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<i>The Ethical Investor</i>: Wall Street Ripoff #2 - Encouraging Too Much Diversification

Investors have been sold a very big lie over the years, that greater diversification always leads to higher risk adjusted returns.
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Much of this is excerpted from my new book, Survival Investing: How to Prosper Amid Thieving Banks and Corrupt Governments.

Investors have been sold a very big lie over the years, that greater diversification always leads to higher risk adjusted returns. Diversification theory gives false confidence to investors that they need do nothing else to their portfolio than just broadly diversify, sit back and enjoy pleasant returns. In reality, it turns investors into passive sheep ready to be sheered by Wall Street professionals.

Of course, this so-called wisdom didn't come out of nowhere. There exists some very sophisticated mathematics that demonstrates that, at least theoretically, a well diversified portfolio achieves the greatest risk adjusted return.

First, holding a very diversified portfolio can be very expensive. I have an investing client I advise who came to me with approximately $6 million of capital he had acquired by selling his business. One of the major investment banks had put him into over 60 muni-bonds, fifty individual stocks, thirty corporate bonds, twenty countries' currencies and government bonds and an untold number of mutual funds in an attempt to be properly diversified. What this client found out was all that this over-diversification accomplished was that it made his portfolio impossible to manage and that when it came to moving assets inside his portfolio it was very expensive since he held such small positions in each asset and as such was offered much worse ask prices when he wanted to sell a particular asset.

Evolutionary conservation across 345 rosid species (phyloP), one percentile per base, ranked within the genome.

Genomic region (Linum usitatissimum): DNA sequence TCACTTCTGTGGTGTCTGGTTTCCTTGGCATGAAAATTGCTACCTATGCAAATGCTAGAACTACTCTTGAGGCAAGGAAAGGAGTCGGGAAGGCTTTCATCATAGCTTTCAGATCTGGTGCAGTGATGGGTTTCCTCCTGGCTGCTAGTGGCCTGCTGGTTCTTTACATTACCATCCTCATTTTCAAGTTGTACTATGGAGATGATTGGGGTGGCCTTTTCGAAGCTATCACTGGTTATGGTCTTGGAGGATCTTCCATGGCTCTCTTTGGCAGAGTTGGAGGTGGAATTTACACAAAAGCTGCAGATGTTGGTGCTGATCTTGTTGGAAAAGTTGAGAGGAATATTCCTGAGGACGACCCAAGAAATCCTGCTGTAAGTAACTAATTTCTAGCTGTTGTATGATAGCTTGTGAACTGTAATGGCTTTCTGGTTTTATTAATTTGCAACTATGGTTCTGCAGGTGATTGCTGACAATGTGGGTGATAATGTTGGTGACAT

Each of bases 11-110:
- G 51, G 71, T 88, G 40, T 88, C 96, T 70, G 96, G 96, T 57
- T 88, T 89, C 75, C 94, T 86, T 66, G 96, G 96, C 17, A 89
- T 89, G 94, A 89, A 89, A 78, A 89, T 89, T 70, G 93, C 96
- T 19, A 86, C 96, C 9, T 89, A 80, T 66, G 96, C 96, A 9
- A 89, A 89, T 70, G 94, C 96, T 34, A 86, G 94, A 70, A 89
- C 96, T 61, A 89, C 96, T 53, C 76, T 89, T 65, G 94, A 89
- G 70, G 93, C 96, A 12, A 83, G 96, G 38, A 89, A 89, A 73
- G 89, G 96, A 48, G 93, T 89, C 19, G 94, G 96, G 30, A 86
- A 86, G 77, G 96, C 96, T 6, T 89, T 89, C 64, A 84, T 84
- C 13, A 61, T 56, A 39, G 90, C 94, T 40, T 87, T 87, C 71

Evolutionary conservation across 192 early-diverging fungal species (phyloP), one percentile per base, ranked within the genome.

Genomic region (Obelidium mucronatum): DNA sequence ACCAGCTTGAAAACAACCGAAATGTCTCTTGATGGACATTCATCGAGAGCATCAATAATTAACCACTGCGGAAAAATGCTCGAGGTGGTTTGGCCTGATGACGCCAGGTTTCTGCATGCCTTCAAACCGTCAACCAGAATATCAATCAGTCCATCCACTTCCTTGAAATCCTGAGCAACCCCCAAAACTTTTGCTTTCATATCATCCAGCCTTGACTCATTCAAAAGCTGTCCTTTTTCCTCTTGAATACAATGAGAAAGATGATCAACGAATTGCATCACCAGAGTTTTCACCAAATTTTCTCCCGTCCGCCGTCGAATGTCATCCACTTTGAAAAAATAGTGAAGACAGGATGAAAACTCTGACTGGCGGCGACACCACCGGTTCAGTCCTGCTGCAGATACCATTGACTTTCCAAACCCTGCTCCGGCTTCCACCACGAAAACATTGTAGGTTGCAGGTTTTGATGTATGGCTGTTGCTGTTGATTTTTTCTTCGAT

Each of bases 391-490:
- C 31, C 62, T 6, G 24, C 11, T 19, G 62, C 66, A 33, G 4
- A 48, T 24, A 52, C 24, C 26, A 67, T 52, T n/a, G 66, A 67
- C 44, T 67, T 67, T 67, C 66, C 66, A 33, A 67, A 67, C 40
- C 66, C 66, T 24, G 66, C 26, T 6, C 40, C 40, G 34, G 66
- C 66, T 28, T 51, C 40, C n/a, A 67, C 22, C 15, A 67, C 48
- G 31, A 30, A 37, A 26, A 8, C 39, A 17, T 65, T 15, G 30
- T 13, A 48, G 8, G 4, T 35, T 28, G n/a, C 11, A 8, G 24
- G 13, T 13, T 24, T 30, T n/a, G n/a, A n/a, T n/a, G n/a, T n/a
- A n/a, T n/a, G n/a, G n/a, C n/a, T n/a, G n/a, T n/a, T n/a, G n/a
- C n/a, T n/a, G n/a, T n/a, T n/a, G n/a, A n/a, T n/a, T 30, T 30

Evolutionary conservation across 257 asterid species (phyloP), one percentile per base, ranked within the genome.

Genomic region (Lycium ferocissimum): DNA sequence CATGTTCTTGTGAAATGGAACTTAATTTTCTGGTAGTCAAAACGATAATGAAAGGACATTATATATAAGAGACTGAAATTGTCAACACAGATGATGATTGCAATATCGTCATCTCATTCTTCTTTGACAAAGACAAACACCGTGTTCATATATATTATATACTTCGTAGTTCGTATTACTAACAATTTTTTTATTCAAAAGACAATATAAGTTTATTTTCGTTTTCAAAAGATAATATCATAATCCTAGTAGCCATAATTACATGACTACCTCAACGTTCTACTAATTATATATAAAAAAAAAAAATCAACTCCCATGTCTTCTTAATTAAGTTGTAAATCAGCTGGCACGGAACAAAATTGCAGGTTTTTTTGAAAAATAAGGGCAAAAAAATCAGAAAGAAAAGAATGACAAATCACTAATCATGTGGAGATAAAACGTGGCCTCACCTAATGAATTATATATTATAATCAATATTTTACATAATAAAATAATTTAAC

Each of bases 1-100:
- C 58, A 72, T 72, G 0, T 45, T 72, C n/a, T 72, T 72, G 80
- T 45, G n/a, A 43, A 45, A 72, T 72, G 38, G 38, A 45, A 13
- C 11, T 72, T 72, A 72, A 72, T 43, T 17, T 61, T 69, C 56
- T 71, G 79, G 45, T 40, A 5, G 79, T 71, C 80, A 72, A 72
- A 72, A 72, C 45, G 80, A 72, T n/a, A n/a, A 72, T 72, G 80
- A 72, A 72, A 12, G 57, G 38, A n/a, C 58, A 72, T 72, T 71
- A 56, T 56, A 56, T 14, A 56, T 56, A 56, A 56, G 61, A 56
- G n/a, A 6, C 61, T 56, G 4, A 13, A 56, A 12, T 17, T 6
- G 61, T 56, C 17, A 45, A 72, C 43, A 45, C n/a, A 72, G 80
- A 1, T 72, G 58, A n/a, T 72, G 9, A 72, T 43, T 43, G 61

Second, because almost all cost inputs to producers are revenues to suppliers, almost all commodity costs and economic inputs can be hedged out of a well diversified portfolio that holds both producers and suppliers. You are left with a diversified portfolio with only one non-diversifiable risk, labor productivity and wage rates which pretty much impact all companies that have employees.

But so what? Who wants that type of portfolio? Just as someone who buys oil company stocks and doesn't diversify is making a bet that oil prices will increase in the future, someone who holds this well diversified portfolio is making a bet that wage rates will suffer in the future and that labor productivity will increase but go unrewarded. The main reason diversified portfolios in the US have historically outperformed is that labor productivity has improved dramatically over 70 years, and wage rates have stagnated over the last 30 years. If wage rates in the United States had kept up with inflation over the last 30 years, corporate profits would have stagnated, and the Dow Jones Industrials wouldn't have increased in real value at all. So the reason that a US diversified portfolio has done well is that US labor productivity has increased and gone unrewarded by higher wages.

Third, there is no reason to hold hundreds or thousands of stocks, and certainly no reason to hold investments across all countries and all asset classes. I readily admit that by holding ten or 12 stocks you are much better protected against individual stock shocks than by holding one or two. Even holding an index fund has its downsides as once you hold thousands of individual stocks in an index fund you certainly don't have the time or desire to try to monitor the managements of every company you hold. This is a recipe for disaster as we have seen that managements, especially at the banks, clearly are not being properly supervised by the shareholders they are supposed to represent.